• I can totally see how they'll be usefull for R2R2R. It is one hell of a day (literally) and anything that can save you energy and save your legs counts! I'd love to borrow them from you or perhaps tag along on a long trek where I can check them out.

    • I've got a few plans coming together in the summer for Sequoia and Kings Canyon NP - I'll keep you in the loop. And yes, please let me know when you want to borrow them and try them out for a couple of months.

    • R2R2R!!! I'm doing Rim to Rim to River in May because we somehow got a room at the lodge to spend the night. The whole thing just seems insane.

      What plans are coming together for Sequoia and Kings?

    • This won't be relevant to younger and more fit trail runners and hikers. I'm an older, not-super-athletic person who likes to hike, and I do use them sometimes. My legs aren't that strong, so on very steep uphills or stepping up on rocks they give me a little extra boost; they help my poor old creaky knees and quads on long, steep downhills. They also help me on rocky or steep downhills where my balance is not always as good as I wish; they provide a little extra security.

      I don't use them all the time. When I'm with the dogs, I can't carry them, obviously. And on a casual local hike I don't usually take them. But on a long hike in the mountains I put them in the side pockets of my day pack. The carbon-fiber ones weigh almost nothing, so I don't even know they are there, but can take them out when needed.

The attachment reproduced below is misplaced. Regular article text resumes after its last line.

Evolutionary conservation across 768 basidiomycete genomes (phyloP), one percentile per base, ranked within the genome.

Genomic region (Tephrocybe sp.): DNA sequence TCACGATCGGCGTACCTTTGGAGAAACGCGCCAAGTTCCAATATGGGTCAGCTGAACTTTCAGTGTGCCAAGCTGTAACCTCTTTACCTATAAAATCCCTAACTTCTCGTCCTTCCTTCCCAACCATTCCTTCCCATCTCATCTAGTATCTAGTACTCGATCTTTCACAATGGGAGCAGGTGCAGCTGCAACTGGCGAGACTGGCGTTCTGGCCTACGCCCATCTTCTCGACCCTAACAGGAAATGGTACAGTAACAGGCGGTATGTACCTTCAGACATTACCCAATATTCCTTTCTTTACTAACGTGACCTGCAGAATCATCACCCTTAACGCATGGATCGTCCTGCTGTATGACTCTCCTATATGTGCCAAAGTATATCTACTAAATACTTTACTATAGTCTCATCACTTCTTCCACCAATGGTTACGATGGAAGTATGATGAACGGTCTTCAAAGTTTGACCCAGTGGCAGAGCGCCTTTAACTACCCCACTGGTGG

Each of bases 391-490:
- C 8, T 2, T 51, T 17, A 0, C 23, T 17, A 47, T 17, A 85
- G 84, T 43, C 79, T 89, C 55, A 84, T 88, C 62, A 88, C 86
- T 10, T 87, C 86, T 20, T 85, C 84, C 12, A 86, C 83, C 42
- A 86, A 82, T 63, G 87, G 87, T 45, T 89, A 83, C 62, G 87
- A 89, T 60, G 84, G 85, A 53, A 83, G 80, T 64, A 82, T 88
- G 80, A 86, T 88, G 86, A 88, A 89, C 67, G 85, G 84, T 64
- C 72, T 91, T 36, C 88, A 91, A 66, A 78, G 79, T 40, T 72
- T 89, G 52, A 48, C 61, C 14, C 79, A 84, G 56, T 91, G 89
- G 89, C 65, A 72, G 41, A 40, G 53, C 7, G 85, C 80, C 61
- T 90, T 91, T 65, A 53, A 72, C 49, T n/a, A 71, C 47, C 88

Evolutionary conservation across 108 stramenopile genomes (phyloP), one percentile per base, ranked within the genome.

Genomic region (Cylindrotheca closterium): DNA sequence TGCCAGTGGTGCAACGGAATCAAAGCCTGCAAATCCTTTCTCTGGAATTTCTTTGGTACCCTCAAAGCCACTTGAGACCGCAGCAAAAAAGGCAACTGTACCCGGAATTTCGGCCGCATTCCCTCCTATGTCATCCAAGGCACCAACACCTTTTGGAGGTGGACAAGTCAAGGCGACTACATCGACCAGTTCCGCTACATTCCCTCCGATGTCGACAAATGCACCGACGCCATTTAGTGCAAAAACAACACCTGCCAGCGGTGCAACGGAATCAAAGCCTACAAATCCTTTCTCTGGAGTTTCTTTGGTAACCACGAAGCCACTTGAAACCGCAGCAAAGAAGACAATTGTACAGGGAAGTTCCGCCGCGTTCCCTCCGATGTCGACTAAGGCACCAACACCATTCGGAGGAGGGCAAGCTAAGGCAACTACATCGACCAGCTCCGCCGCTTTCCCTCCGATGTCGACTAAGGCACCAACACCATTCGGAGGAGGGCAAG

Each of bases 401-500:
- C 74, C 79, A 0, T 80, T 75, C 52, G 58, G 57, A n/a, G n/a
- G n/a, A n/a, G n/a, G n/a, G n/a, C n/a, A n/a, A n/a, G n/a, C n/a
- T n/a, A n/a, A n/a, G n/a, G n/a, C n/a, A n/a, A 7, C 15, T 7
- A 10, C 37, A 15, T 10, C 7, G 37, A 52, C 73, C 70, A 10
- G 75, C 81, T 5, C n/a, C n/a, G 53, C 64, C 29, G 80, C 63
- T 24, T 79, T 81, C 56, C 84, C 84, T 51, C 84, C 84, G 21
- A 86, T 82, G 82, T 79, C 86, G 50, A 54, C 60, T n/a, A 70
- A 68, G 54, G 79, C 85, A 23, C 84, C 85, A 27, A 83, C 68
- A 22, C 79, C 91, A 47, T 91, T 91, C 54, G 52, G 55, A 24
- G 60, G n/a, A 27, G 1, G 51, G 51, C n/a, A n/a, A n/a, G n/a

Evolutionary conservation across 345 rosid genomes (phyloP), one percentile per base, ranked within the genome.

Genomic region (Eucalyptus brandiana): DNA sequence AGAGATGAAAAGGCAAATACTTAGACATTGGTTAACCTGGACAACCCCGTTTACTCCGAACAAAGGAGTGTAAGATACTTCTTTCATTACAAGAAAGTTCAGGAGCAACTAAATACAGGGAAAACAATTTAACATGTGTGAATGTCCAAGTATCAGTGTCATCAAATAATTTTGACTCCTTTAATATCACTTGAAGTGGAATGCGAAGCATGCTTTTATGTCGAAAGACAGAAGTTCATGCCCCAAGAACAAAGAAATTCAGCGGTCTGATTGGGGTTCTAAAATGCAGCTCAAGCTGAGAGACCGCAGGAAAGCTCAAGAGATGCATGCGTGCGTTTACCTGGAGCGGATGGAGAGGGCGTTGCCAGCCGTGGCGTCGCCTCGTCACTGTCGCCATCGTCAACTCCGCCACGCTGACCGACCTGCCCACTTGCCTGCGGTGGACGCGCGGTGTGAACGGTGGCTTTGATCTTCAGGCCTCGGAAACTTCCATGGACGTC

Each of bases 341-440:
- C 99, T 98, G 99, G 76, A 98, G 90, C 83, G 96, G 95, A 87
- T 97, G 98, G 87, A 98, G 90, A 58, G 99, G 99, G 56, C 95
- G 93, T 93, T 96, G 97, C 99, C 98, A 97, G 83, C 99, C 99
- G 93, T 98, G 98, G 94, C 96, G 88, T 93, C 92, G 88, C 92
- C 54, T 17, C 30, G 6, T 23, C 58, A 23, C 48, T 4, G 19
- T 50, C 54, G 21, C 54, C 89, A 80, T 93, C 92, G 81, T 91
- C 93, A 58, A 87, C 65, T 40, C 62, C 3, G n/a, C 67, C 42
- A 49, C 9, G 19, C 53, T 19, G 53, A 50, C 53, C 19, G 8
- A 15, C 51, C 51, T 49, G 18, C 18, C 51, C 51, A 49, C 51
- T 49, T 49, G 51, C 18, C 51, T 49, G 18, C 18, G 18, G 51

• Yes, I loved it. We did it in November just before they turn the water off. It was a nice long training run :) I don't seem to have a TR for it, but if I find it, I'll post here.

      For Sequoia & Kings Canyon NP, there's a few ideas I have:
      - Last year we did partial HST (OAB to Hamilton Lake) but this year I want to do the entire thing in one push and maybe camp one night in the middle. Here's a TR:
      - I also did Mt. Agassiz from South Lake (near Bishop) and want to explore a few peaks there in the Palisades region. See TR:
      - Finally, I'm planning Rae Lakes loop towards the end of June:

      I'll try to add some more backcountry stuff :)

    • I'll see if I can get Vilen to join on some of the upcoming trips. If you love the backcountry, come on out with us!

      Francois...he's a beast! He smashed it! I'll watch the video again because why not :) I'd be happy to do the JMT in 7 days one day! :)

    • YES! Try trekking poles for hiking, especially backpacking. I call it 4WD. Much more stable and smooth. Extremely helpful on the downhills. Can make a huge difference on the knees. Get ones that collapse so you can put on your pack if the trail is really smooth, but have them ready to go on the more technical sections. They make a really big difference if you are carrying the weight of a backpack. I wont backpack without them. Your knees will be thankful and you can go longer.

    • Day packing - no need for poles.
      Overnight backpacking - I always take the poles.
      Post ACL reconstruction, the poles have saved my tired knees after long days and big descents. Not only that, but they really help me keep my balance and save my back when I'm carrying a heavily loaded backpack.

    • Okay, you’ve convinced me. In two weeks I have a rim-to-rim-to-river 40-mile day in the Grand Canyon and I will take poles. I think my legs are gonna be seriously worked after that and then I have to hike out the next day.

    • I loved them. The Grand Canyon trails are full of big steps and for each one going up I planted both poles and gave a big push with my upper body so the big steps didn't work my quads so much. I could tell the whole way that the poles were taking weight off my feet, knees, hips, and quads. 40 miles with a pack in a day, 10,500' of gain on a rough trail, and I still felt great by the end.